$100,000 prize recognizes excellence by non-profit organizations in uniting generations to improve communities

The Eisner Foundation (www.eisnerfoundation.org) announced that the Intergenerational Center at Temple University was selected to receive the inaugural $100,000 Eisner Prize for Intergenerational Excellence in recognition of its comprehensive and wide-ranging efforts to unite multiple generations – especially seniors and youth – to bring about positive, lasting changes in communities across Philadelphia and beyond. The Eisner Foundation will also work with Intergenerational Center to replicate aspects of its program to benefit communities in in Los Angeles, where the Foundation is based.
“The Eisner Prize recognizes and helps highlight non-profit organizations geared toward addressing some of society’s most pressing problems using a comprehensive, intergenerational approach, and the Intergenerational Center at Temple University – through programs that support youth development, caregiving for families, and multi-generational education – is the supreme realization of those principles,” said Michael Eisner, founder of the Eisner Foundation.
Nancy Henkin, Ph.D., Executive Director of the Intergenerational Institute, said, “We are honored to receive the Eisner Prize. In these challenging times, we can’t afford to pit generations against each other or compete for scarce resources. This prize has raised public awareness about the importance of bringing generations together to help solve some of society’s most critical problems.”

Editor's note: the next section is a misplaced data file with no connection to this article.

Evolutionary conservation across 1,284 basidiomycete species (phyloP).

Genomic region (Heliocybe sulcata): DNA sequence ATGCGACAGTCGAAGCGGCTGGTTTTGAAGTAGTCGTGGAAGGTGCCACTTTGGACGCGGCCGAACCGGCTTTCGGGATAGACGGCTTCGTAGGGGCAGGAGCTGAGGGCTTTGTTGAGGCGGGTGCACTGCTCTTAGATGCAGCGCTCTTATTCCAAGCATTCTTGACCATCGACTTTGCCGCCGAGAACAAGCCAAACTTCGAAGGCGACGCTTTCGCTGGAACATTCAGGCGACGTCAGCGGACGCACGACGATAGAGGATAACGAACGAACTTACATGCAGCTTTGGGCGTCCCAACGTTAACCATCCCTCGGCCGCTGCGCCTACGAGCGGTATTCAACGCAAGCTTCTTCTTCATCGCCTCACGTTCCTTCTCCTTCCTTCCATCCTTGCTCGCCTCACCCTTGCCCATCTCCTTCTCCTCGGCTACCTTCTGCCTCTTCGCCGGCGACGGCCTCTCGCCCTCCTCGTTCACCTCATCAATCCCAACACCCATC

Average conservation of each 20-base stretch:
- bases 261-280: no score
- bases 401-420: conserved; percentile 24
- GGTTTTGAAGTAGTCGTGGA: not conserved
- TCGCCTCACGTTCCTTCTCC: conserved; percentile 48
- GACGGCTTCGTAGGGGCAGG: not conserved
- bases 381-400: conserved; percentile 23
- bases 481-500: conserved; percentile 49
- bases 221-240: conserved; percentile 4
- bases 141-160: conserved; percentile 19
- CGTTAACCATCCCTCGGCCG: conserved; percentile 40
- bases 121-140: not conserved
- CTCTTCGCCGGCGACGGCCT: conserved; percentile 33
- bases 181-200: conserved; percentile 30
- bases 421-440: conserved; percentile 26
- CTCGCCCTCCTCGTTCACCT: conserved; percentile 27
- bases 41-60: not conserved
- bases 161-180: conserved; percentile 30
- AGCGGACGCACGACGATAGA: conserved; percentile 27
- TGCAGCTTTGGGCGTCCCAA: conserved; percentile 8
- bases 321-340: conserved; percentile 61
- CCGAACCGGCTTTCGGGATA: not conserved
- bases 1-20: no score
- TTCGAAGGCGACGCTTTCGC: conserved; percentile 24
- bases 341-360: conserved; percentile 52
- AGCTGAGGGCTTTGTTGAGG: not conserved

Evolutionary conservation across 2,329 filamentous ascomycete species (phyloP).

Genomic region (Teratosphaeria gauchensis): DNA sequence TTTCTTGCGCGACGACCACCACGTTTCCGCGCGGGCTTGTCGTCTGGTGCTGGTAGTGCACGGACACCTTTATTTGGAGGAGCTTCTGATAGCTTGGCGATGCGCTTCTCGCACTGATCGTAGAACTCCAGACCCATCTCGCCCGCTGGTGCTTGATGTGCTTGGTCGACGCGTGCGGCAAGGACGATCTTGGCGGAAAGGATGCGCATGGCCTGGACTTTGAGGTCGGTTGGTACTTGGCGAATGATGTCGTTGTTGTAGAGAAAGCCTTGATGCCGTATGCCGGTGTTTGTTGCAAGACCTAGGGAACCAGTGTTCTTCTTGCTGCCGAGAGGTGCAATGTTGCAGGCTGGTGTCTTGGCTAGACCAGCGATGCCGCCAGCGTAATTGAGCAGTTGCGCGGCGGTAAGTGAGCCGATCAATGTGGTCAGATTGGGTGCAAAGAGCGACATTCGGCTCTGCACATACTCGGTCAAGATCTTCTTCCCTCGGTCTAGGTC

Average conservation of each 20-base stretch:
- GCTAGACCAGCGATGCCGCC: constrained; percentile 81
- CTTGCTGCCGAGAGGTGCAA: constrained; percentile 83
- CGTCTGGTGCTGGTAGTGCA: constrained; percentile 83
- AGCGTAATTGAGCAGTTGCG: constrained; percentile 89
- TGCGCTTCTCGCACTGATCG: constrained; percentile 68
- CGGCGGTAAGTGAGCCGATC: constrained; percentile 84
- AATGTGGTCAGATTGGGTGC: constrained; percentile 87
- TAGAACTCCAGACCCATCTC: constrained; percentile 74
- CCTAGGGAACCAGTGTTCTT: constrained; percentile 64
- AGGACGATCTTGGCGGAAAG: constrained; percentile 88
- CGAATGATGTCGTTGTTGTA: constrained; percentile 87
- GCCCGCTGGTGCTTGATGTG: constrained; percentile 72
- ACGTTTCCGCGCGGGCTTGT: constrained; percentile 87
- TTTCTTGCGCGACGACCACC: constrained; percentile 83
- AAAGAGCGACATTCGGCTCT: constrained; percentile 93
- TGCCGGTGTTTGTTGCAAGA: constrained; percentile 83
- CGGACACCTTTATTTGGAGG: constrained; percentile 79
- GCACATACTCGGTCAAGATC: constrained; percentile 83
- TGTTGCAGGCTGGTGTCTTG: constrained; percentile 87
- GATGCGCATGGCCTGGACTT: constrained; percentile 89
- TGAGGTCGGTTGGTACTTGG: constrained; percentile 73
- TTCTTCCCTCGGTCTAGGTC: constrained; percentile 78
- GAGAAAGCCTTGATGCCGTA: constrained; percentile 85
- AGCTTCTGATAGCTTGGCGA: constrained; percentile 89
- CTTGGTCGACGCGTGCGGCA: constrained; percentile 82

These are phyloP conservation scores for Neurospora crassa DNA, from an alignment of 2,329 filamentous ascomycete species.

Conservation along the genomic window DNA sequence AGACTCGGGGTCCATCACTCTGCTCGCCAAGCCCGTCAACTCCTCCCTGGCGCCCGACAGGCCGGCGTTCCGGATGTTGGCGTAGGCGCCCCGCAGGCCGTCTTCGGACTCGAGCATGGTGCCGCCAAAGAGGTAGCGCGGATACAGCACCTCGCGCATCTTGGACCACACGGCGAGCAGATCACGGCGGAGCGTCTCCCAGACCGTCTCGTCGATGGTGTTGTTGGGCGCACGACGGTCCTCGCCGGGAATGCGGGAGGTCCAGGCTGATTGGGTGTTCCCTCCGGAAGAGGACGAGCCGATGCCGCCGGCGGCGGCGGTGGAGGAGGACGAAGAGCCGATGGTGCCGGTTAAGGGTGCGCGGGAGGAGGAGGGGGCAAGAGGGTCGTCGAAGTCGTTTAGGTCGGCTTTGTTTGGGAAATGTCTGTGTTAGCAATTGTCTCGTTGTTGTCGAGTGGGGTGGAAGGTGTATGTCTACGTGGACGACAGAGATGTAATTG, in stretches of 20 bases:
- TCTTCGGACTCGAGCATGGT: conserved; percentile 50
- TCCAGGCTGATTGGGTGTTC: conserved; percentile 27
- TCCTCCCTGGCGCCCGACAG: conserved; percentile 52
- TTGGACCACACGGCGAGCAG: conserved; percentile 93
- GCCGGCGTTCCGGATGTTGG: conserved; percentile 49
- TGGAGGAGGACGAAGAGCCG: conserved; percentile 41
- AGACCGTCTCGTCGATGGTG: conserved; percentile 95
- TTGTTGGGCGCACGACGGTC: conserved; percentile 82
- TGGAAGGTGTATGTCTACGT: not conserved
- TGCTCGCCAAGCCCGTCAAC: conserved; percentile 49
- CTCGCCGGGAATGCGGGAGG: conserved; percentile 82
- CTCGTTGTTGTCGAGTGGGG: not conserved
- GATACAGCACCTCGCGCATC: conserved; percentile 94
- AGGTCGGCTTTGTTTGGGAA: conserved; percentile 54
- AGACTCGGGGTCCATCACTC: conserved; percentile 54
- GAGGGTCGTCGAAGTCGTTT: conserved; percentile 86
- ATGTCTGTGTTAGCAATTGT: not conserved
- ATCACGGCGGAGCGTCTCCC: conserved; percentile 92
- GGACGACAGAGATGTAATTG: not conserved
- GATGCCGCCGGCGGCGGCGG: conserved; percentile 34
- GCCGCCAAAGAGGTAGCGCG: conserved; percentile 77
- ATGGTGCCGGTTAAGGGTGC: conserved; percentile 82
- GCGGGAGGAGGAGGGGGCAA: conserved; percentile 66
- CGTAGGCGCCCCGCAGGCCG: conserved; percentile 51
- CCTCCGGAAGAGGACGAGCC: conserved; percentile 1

“Our most daunting challenges require complex solutions involving the participation of all of our society’s citizens, and not just singular groups working singularly,” said Trent Stamp, Executive Director of The Eisner Foundation. “To that end, The Eisner Prize will be a powerful tool to help identify and reward individuals and organizations that recognize the importance of children and seniors working side-by-side to generate positive results in their communities.”
The Eisner Prize is a national award, open to anyone or any group working in the United States. Earlier this year, 20 semifinalists across the U.S. were selected from hundreds of nominations. From that group, four finalists were selected as candidates to receive the $100,000 Eisner Prize: DOROT, Inc. of New York City; the Intergenerational Center at Temple University in
Philadelphia, PA; and Experience Corps and Generations United, both of Washington, D.C. A fifth organization, Ebenezer Ridges in Burnsville, Minnesota, secured the fifth finalist spot by garnering 11,000 votes by visitors to the Eisner Foundation’s website.
The 2011 Eisner Prize will be formally presented at the Grantmakers in Aging annual conference in Washington, D.C. on October 27, 2011.

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